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A 24 Volt Sealed Lead Acid Battery Charger (Part 2)

 

A 24 Volt Sealed Lead Acid Battery Charger (Part 2)

In Part 1, we went over the design of the 24 volt charger. In this Part 2, we will describe the physical build.

At this point, I developed a PC board to hold all of the components in a solid manner.



Once the board was etched, I marked the holes to mount the Geetech 150 watt boost inverter, shown on the right, below. I followed this with population of the discrete electronic parts on the board. The LM-317, with the big heat sink, is at the top of the picture. The blocking diode that prevents the battery from backfeeding into the circuit is on the left top. The Arduino Nano is mounted on a socket near the middle of the board.  I made the socket from a couple of 24-pin sockets. One is mounted as a whole unit, and a second, with only 3 pins on each side, is mounted directly below the first, to add up to the 30 pins total needed to accommodate the Nano.

The dropping resistors for the voltage sense circuit is to the left of the Arduino. And finally, the linear voltage regulators are on the bottom of the board (I used a 12 volt regulator to drop down from the 32 volts supplied by the boost inverter, then a 5-volt regulator to further reduce the voltage to Arduino compatible levels).



Once the board was populated and tested, I mounted it in an old Sun SCSI Disk cabinet that I had laying around. The Power to the boost inverter is supplied by the 19-volt brick power supply that was originally for a laptop. It is a 60-watt unit, and is sufficient for our purpose here.

The white and Orange wires are to connect the LED indicators on the front of the cabinet to output leads on the Arduino. The grey lead is to connect to the Anderson Powerpole connectors that feed the battery being charged.



 

A couple of LEDs were added with 270 ohm current limiting resistors. These indicate Charging (Red) and Resting (Yellow). I used JB-Weld to hold the LEDs and Powerpole connectors in the openings of the disk cabinet.



Here is a link to version 1.2 of the PCB artwork.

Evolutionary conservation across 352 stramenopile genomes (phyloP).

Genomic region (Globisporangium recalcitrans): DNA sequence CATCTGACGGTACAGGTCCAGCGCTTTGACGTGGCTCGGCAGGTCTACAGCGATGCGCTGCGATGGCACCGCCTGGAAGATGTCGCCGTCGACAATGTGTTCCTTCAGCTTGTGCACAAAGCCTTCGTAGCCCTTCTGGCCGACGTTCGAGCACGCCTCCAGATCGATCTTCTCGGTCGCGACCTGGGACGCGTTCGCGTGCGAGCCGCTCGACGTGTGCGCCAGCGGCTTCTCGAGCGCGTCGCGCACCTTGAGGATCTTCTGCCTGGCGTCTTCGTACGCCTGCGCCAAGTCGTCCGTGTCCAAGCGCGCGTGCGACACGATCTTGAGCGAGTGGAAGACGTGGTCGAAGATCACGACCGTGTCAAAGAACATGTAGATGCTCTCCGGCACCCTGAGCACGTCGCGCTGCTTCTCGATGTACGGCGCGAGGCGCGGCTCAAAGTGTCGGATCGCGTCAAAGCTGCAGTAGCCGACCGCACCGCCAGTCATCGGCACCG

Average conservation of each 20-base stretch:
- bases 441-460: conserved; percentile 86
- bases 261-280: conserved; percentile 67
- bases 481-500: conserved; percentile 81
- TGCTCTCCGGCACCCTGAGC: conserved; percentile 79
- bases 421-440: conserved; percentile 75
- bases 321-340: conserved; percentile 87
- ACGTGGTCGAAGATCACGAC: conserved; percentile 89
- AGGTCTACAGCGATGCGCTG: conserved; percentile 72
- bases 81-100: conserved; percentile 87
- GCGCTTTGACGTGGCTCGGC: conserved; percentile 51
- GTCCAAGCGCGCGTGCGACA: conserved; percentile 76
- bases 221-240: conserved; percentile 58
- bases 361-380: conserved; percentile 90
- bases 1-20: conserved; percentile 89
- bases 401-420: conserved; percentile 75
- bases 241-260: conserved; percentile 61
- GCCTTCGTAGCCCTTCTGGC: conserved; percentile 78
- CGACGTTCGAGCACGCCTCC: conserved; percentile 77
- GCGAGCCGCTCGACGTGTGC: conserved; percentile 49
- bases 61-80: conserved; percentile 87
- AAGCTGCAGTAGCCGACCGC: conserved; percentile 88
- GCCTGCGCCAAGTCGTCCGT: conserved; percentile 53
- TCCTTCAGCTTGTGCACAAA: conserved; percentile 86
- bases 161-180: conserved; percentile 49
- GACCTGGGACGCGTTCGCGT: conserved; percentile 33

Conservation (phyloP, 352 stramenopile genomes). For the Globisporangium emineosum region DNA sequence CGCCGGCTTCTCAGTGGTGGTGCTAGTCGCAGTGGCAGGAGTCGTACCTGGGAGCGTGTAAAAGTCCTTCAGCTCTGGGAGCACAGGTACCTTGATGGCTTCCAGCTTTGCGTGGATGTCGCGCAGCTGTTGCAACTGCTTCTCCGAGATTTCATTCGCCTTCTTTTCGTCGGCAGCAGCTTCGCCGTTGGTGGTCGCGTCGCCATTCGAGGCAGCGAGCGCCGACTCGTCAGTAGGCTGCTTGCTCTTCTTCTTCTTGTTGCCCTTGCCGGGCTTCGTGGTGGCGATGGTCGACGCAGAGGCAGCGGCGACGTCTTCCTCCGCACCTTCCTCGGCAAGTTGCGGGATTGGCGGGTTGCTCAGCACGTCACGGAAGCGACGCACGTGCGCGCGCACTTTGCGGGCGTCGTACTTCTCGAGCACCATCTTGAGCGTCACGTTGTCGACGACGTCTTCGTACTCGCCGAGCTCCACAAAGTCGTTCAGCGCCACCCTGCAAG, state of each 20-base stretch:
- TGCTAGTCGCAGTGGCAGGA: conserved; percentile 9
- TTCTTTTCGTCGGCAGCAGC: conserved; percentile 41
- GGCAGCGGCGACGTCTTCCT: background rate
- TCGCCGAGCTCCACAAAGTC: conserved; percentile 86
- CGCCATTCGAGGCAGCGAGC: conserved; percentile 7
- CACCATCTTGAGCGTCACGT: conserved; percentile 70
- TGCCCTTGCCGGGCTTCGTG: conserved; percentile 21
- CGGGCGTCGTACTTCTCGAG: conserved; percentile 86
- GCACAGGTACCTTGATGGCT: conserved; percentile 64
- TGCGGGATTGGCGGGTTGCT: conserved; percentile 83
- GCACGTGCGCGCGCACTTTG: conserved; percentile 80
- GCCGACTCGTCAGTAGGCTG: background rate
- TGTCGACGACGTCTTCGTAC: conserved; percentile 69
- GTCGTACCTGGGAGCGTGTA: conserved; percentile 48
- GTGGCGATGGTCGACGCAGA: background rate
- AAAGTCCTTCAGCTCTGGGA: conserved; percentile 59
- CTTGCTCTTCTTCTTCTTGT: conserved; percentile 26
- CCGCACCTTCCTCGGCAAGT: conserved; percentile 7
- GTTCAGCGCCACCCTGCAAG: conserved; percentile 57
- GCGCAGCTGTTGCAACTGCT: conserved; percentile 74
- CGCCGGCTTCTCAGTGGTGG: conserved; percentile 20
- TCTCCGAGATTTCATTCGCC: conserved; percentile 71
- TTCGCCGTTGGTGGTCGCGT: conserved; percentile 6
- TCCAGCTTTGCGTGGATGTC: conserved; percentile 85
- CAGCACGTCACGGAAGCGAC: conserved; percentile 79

I don’t remember exactly why I changed it, as that was 2 years ago. But I believe it was a matter of making parts fit just a little better.

SLA_Nano_Charger_v1.2

SLA_Nano_Charger_v1.2-flipped

Migrated Comments:

7 Responses to “A 24 Volt Sealed Lead Acid Battery Charger (Part 2)”

  1. A 24 Volt Sealed Lead Acid Battery Charger (Part 3) Says:

    […] Part 1 of this project, we covered the general design of the battery charger.  Part 2 described the physical construction of the charger.  In Part 3, we will cover the calibration and […]

  2. wb0smx Says:

    Yes, I see the problem. Because of the way browsers save and interpret some characters, the quotation marks near the bottom of the sketch were not saved as normal ascii characters. I was able to fix this after cutting and pasting by re-typing the quotation marks in the sketch (within the arduino IDE), deleting the old marks.
    Alternatively, I have edited the original post to include a link to the arduino source code, which may be saved by using a right-click and save-as selection. In both cases, I was able to compile the new code without errors. Good luck, and have fun… Randy WB0SMX

  3. Brian Says:

    Did you publish a source for the PCB artwork other than the photographs accompanying the 3 part article.

  4. wb0smx Says:

    I have placed links for the PCB artwork at the bottom of this post (Part 2). Ver1.0 is the actual artwork I used for my PCB. As I recall, I found that I needed to adjust the spacing or something on that artwork, and I made a ver1.2 to accommodate those changes. I did not actually etch a new board off of that artwork, as I already had a working charger at that point.
    Good luck… Randy WB0SMX

  5. wb0smx Says:

    I have placed links for the PCB artwork at the bottom of this post (Part 2). Ver1.0 is the actual artwork I used for my PCB. As I recall, I found that I needed to adjust the spacing or something on that artwork, and I made a ver1.2 to accommodate those changes. I did not actually etch a new board off of that artwork, as I already had a working charger at that point.
    Good luck… Randy WB0SMX

  6. Richard I Says:

    We are looking at building some embedded chargers for remote endpoints (VDSL Modem and some low power gear). I was looking around to fins some inspiration and stumbled on your page. We’d like to go the Arduino route as we can expose a TTY on the modem to monitor it all. I’ had a look at your circuit which covers a lot of what we want to do, then when it came down to doing a PCB I got to thinking that this approache *might* be a little overcomplicated. Obviously the less power components in the high current path the better. So I hunted around for diagrams for the P{SU Module, we use these a lot in other things so I had a few kicking about.

    I found this page which goes over these modules in a lot of detail. In particular interest was the diagram here : http://www.360customs.de/wp-content/uploads/2014/05/Schaltung.png.

    This lead to therealisation that U2 and U5 could be dropped from your design and you could instead use the information in the information in the circuit to act directly on the PSU AND apply current limiting if desired. A small shunt on battery – would allow you to sample here as per the linked site giving you a full blown smart charger with fewer parts.

    I will at this point say I have not tried this yet and it is theory, but its high on my to-do list now.

  7. wb0smx Says:

    Hi Richard. Yes, there are probably some improvements that could be made to my design. I merely took a decade old design by another ham (AA4PB) and updated it with microprocessor control. I’d be interested in hearing how your experiments work out. Good luck, and 73… Randy

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